Overview of Citing Sources
Citing sources in the text, no matter the documentation style, allows
the reader to refer quickly and easily to the list of sources and see
the full information about the source. Each citation should be "keyed"
directly to an entry on the list of sources so that the reader can see
immediately which source the citation is referring to. It should take no
more than a few seconds for the reader to notice a citation, flip to
the list of sources, and see which source matches.
The citation itself has only a small amount of information so that it
does not impede readability. If the citations had too much information,
the essay would be hard to read. Citations should be kept as short as
possible because the full information is at the back of the essay. For
example, if you use the author's name in the sentence, do not include it
in the citation. Also to maintain readability, place citations at the
end of a sentence or at a place in the sentence where there is a pause,
such as just before a comma, unless you have more than one citation in a
In MLA format, an in-text citation might look like (Zinsser 14). That
indicates the writer took the quotation or paraphrase from page 14 of a
work by Zinsser. When the reader sees this citation, he or she should
be able to flip to the Works Cited page, run a finger down the left-hand
side, and find the name Zinsser in alphabetical order. That entry
will give the remaining publication information, such as the title and
date of publication. In APA, the citation will look like (Zinsser, 1998,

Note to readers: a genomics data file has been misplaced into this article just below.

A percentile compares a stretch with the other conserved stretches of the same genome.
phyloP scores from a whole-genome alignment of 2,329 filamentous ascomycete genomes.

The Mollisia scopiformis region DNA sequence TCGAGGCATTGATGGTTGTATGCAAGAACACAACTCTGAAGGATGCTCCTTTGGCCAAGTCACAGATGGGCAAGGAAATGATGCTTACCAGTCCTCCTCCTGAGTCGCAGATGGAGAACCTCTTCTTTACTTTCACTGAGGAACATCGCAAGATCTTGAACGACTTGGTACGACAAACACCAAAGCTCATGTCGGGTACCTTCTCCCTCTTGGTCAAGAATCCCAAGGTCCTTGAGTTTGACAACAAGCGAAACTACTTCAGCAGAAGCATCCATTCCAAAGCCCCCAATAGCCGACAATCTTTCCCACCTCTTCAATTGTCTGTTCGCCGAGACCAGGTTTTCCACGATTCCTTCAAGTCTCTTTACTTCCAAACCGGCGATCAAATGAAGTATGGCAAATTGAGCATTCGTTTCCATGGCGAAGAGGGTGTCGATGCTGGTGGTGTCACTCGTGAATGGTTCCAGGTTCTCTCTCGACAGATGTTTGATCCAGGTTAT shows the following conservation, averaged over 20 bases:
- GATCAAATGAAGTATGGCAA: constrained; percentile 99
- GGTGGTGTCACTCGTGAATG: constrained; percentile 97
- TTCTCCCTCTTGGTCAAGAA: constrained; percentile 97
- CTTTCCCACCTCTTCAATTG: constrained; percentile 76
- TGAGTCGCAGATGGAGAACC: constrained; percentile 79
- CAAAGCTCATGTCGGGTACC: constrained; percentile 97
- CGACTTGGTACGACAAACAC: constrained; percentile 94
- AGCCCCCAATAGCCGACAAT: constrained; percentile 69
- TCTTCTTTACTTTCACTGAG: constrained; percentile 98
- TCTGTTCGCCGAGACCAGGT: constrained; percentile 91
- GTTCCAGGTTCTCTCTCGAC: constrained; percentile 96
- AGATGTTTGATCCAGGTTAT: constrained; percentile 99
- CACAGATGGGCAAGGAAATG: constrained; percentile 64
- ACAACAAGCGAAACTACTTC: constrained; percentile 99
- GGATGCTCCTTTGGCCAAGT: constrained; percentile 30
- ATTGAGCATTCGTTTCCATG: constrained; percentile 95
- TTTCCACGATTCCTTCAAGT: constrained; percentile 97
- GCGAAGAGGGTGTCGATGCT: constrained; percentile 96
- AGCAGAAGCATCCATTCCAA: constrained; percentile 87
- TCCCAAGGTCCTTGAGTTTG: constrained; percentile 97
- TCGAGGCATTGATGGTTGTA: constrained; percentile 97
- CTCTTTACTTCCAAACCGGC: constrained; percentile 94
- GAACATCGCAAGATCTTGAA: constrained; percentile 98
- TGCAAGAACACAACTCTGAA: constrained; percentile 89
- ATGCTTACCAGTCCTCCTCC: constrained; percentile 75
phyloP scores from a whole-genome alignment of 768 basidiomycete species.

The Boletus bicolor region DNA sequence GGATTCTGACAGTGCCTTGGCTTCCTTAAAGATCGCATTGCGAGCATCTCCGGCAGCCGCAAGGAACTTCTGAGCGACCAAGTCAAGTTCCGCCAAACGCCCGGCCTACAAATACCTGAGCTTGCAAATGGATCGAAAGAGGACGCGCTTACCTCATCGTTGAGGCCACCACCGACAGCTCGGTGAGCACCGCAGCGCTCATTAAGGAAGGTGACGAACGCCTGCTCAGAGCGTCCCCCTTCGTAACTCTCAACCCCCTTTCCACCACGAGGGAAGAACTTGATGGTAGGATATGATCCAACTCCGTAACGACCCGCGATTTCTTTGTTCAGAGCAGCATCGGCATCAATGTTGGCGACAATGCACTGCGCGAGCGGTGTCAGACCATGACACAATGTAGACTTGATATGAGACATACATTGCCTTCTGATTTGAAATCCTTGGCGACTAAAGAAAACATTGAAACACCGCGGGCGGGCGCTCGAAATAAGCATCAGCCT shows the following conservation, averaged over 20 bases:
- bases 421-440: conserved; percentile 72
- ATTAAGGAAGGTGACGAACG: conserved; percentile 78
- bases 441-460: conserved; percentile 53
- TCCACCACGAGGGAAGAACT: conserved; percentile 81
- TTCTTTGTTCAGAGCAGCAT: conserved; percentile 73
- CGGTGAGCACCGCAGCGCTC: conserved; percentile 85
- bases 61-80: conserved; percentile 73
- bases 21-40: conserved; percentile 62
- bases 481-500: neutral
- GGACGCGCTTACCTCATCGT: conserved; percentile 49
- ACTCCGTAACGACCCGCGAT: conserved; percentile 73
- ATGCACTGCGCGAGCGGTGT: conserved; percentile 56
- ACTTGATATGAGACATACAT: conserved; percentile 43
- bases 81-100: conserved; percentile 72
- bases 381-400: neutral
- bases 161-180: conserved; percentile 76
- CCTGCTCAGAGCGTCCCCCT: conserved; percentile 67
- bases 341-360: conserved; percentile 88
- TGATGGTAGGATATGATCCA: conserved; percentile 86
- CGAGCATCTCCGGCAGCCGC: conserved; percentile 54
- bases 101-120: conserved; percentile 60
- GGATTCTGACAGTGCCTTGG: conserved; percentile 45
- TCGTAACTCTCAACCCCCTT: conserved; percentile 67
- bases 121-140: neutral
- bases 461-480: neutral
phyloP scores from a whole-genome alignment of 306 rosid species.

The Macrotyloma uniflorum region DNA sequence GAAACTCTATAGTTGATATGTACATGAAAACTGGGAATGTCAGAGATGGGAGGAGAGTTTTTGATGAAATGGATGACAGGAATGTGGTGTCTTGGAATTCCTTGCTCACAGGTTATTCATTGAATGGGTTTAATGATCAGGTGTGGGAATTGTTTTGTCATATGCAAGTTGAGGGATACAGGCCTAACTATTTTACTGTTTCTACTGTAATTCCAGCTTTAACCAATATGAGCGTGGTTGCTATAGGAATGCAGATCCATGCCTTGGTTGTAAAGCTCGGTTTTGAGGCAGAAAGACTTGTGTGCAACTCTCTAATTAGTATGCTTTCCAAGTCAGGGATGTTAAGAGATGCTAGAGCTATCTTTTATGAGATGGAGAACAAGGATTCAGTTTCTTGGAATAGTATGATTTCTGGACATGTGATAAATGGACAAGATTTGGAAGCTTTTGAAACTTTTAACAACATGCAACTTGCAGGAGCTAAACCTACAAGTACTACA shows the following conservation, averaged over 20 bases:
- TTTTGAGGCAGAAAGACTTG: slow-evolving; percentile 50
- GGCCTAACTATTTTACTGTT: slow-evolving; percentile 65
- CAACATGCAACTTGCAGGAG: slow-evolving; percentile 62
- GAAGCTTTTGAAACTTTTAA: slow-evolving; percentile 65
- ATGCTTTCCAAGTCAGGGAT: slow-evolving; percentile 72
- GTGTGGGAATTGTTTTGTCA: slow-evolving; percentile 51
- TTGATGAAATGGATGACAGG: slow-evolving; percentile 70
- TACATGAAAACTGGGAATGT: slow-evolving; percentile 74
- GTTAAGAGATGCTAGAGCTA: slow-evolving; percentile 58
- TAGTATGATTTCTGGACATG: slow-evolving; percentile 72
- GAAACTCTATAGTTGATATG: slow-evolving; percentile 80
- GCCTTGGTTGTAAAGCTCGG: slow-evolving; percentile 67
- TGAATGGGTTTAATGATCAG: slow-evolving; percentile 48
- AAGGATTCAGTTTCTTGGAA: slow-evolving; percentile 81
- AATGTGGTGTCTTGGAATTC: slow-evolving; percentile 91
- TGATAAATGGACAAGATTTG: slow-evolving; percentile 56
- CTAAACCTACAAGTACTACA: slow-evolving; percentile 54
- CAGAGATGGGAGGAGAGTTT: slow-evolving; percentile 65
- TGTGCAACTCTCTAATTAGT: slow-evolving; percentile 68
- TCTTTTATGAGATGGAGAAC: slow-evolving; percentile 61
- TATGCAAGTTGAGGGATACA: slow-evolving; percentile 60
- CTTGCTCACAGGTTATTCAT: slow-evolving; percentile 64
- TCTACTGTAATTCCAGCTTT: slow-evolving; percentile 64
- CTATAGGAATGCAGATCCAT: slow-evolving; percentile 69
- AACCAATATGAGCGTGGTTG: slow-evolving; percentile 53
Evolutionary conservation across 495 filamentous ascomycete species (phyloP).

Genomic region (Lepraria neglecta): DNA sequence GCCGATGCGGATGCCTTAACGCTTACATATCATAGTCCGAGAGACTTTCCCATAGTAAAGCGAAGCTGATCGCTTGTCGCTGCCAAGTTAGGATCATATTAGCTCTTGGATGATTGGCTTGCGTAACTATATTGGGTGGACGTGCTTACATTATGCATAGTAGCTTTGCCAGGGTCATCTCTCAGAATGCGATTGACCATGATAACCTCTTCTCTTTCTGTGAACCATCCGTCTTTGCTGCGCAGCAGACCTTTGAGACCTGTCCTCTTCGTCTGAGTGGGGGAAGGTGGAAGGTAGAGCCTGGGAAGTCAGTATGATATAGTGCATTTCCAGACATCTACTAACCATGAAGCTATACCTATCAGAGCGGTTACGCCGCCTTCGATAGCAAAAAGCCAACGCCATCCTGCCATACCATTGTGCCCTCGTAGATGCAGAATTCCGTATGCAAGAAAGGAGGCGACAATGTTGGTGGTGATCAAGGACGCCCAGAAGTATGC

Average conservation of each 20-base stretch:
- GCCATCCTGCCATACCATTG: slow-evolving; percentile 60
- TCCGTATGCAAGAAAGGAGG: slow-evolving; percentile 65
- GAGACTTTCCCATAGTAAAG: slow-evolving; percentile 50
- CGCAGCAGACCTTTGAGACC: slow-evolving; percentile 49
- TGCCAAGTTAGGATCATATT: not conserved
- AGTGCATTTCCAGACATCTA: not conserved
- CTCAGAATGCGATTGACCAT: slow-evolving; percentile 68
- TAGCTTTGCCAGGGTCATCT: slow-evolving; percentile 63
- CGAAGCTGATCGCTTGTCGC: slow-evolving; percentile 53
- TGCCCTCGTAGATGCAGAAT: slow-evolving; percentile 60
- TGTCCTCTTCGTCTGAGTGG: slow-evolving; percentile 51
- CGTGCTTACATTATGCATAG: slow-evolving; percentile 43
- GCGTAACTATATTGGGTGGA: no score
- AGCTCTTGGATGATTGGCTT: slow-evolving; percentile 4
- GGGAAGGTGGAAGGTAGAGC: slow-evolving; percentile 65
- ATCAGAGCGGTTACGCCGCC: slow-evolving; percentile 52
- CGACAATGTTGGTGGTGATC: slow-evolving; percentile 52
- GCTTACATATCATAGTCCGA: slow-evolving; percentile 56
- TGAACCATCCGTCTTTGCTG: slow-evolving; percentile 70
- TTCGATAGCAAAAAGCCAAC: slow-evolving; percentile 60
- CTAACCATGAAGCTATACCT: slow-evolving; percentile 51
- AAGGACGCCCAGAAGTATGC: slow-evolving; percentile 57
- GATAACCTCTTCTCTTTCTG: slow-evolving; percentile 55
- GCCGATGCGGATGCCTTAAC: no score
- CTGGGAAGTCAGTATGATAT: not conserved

p. 14), but the process works the same. Footnotes in Chicago will also
match up quickly to entries on the Bibliography. The citation should
always match the item at the left-hand side of the list. The reader
should not have to read within the list looking for the matching entry.
When a source has an author (either a person or an organization),
making sure the citation and entry on the source list match is easy.
However, even when a source has no author, that match must still be
clear. For sources with no author or corporate author, in MLA and APA,
the title will be the first element of the entry on the source list.
Therefore, use the complete title, if it is brief, or the first
important word or words of the title in the citation. For example, take
an essay that uses an anonymous editorial titled "When Don't Smoke Means
Do" from the New York Times website. In MLA style, the
citation could be ("When Don't Smoke") because that is a shortened
version of the title. In APA, the citation could be ("When Don't Smoke,"
2006). Notice the quotation marks, which indicate that the words "When
Don't Smoke" is part of a title. Because the source is online, it has no
page numbers. In Chicago, this source would be listed by the periodical
title, New York Times, so that title would appear first in the footnote.
Ultimately, every source you cite in the essay should have a matching
entry on the list of sources, and every source on that list must be
cited in the essay. There should be no extra sources in either place.
In MLA and APA styles, there are only two
possibilities for correct in-text citations: the last name of the
author(s) or the title (shortened if necessary) if there is no author.
Each of these would be succeeded by the page number if the source
includes page numbers.
To learn about citing sources more specifically in MLA, APA, or Chicago style, see the relevant pages for those styles.